On Wednesday, December 1, 2021, a United Airlines flight with over 100 passengers took off from Chicago’s O’Hare International Airport to Washington D.C. on the first passenger flight with 100% sustainable aviation fuel.
The 737 MAX 8 aircraft used 500 gallons of green fuel in one of its engines and an equal amount of regular jet fuel in the other engine. Airlines are allowed to use a maximum of 50% of green fuel on any flight.
Commuting is costly everywhere in America
but when it comes to fines and fees, it seems like Chicago is getting the brunt
of it. Chicago has been infamous for its
red-light cameras with one individual – who had even held the role of an
executive transportation official – serving jail time for bribetaking with a
red light camera firm.
But it’s done been positive for the
administration and infrastructure sector of Chicago. Over the last ten years it’s gotten even
heavier. As one report pointed
“Red-light cameras in the Chicago suburbs have been a gold mine for local governments and a headache for drivers. Red-light camera revenue outside Chicago city limits drove almost all of that increase, with $56.6 million generated in 2018 compared with $5.4 million in 2008.”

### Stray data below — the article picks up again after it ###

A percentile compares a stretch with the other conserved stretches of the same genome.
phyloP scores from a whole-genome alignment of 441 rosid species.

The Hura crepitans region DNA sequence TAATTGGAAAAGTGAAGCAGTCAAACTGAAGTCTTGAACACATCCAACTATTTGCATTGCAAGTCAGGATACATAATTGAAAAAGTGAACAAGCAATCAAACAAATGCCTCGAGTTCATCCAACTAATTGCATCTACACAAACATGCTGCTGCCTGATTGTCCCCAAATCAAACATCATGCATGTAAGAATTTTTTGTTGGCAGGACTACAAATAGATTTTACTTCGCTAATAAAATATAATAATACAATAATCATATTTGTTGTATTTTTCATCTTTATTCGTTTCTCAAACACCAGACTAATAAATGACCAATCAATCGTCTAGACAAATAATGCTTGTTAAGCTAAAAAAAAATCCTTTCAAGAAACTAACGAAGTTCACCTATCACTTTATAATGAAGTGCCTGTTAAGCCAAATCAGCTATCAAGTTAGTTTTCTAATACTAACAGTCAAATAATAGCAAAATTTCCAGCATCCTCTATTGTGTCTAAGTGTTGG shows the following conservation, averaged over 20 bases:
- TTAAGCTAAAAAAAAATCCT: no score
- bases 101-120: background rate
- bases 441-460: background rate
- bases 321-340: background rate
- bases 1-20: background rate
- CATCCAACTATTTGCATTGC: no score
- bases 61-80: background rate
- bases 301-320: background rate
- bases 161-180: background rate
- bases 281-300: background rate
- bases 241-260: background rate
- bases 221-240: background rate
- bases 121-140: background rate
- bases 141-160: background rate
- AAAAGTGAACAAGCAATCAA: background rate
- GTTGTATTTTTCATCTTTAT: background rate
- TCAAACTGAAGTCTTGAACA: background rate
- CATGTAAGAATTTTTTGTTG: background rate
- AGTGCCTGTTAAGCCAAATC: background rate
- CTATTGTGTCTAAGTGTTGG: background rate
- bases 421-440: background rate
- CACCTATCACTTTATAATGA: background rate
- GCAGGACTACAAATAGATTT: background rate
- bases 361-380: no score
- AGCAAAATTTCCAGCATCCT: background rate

Now, lawmakers are looking to ban red light cameras. But this would lead to “budget holes” in Chicago as well as other cities.Chicago and many suburbs with significant budget holes. Given that Chicago has traditionally been Illinois’ “biggest beneficiary” of red light cameras, there would be huge implications. In 2018 the city brought in $56 million just in fines.
There is a
lot of infrastructure work that needs to be undertaken and the monies are often
used for that. Chicago and its five
collar counties have 2,720 miles of roads and almost 1,500 bridges. According to executive vice president of the
Illinois Asphalt Pavement Association
and member of the Transportation for Illinois Coalition Kevin Burke,
most of the money is being used for transit in the Chicago metro area and in
general there’s a lot of work that needs doing. At the end of the day roads
State Rep. Brad Halbrook, R-Shelbyville pointed out that “it’s good to see that there is some attention, finally, to some long overdue projects that are in need of desperate repair.”